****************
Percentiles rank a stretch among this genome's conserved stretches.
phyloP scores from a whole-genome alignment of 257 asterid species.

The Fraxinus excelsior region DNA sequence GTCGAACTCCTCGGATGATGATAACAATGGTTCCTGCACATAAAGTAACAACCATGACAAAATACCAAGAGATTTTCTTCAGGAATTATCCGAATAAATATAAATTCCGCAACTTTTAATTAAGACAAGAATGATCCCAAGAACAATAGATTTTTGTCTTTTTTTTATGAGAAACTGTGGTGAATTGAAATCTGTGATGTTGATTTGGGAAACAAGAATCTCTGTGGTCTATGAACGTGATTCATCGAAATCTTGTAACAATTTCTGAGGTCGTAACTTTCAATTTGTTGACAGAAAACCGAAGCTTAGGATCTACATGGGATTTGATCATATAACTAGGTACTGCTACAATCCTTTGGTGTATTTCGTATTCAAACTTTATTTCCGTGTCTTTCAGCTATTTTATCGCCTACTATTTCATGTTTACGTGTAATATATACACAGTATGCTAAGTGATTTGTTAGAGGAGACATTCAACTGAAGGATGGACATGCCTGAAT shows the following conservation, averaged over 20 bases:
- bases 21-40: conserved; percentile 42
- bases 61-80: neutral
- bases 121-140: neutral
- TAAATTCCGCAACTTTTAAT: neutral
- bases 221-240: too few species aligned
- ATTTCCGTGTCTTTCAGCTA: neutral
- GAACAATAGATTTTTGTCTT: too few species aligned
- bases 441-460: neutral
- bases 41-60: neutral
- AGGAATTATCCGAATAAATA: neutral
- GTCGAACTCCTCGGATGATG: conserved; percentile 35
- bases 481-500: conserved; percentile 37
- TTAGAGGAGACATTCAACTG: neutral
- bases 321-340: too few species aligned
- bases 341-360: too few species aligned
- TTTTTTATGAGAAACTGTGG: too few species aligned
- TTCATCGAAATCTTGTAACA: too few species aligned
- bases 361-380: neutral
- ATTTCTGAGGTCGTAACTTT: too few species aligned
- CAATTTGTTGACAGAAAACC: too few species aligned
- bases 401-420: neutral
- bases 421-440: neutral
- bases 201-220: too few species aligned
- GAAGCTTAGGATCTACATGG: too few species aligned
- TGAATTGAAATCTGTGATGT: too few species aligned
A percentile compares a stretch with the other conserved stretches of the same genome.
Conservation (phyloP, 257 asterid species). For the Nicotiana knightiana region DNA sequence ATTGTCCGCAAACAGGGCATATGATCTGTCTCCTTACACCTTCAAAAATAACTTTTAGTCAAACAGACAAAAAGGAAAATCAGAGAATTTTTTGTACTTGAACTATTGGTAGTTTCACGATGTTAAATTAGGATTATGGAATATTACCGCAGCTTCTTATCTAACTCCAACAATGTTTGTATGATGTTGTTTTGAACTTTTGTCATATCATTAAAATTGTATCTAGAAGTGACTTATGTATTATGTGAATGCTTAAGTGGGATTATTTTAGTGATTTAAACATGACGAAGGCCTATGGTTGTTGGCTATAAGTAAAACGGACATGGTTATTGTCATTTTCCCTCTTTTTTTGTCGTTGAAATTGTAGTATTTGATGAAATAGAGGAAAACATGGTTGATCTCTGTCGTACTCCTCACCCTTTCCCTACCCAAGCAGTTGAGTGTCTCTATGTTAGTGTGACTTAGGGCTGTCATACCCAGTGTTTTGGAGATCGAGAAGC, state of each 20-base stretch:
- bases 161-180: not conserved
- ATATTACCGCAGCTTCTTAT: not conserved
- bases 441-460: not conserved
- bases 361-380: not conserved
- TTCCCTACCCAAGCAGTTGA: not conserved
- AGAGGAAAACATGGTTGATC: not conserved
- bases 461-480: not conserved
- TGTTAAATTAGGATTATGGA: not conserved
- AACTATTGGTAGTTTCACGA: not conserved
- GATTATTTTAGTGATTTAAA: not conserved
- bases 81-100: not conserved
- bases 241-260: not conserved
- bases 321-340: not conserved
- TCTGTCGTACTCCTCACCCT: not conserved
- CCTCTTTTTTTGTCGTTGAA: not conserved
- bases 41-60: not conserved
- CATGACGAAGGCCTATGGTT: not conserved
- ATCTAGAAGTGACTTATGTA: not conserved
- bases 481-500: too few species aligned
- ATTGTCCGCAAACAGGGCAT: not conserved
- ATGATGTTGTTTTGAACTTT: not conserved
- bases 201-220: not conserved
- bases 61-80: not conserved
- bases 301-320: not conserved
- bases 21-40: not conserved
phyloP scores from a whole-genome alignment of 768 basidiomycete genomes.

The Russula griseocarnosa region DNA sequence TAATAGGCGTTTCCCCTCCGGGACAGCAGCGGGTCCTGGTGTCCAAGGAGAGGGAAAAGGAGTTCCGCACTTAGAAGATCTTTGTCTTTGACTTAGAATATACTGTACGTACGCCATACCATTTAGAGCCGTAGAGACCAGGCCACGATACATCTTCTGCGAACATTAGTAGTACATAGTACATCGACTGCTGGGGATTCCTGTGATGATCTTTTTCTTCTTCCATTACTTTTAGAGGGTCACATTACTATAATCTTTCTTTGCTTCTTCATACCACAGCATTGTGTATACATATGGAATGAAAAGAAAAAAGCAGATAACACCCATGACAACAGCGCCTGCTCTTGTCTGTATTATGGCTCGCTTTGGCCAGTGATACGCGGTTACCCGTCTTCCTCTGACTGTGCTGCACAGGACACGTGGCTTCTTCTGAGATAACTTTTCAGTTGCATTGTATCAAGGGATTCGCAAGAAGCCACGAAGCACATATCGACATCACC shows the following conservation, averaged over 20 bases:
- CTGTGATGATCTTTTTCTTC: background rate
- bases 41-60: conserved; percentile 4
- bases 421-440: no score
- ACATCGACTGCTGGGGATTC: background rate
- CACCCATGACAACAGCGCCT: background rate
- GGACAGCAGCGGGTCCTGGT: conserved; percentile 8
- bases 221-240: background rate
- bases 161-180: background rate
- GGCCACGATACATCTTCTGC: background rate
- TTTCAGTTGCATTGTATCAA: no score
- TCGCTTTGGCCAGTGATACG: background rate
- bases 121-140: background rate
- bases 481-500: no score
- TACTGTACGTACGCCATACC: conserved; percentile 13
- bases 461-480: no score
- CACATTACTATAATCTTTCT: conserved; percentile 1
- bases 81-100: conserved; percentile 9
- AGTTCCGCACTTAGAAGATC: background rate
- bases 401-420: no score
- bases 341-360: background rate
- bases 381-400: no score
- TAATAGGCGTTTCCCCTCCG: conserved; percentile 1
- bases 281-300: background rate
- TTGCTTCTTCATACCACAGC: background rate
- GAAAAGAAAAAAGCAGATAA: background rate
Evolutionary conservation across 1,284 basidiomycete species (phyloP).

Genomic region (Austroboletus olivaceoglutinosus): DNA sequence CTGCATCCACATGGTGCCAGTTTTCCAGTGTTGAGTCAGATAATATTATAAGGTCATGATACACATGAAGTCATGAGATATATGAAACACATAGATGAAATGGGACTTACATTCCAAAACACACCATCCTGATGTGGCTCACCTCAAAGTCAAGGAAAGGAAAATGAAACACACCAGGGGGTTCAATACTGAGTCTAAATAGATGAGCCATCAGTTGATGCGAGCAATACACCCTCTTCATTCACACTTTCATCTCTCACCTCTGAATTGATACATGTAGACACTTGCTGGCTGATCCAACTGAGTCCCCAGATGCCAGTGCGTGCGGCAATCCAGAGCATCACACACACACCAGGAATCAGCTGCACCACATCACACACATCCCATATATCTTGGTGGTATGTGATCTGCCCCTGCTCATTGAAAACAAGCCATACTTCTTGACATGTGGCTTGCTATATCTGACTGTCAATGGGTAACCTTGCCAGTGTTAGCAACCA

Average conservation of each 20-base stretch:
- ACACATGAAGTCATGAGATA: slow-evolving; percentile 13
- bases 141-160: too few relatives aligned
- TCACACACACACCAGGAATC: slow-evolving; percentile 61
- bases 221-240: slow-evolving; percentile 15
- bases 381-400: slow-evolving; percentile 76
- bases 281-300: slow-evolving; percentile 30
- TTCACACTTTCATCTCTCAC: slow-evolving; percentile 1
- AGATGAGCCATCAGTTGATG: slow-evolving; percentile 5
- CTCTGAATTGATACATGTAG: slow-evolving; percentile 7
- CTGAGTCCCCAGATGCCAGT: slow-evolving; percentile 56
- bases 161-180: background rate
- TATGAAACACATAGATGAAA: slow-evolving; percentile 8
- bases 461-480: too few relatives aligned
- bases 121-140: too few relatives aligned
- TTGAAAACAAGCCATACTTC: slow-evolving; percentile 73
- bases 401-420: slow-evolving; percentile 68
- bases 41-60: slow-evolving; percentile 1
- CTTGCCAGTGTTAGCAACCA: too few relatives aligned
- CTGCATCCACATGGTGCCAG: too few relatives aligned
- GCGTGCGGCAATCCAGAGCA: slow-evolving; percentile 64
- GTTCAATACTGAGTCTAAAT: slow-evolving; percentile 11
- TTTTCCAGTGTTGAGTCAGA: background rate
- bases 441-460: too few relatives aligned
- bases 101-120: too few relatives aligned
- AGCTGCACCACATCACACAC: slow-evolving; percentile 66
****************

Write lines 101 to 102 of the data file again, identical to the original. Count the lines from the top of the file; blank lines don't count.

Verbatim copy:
- bases 401-420: slow-evolving; percentile 68
- bases 41-60: slow-evolving; percentile 1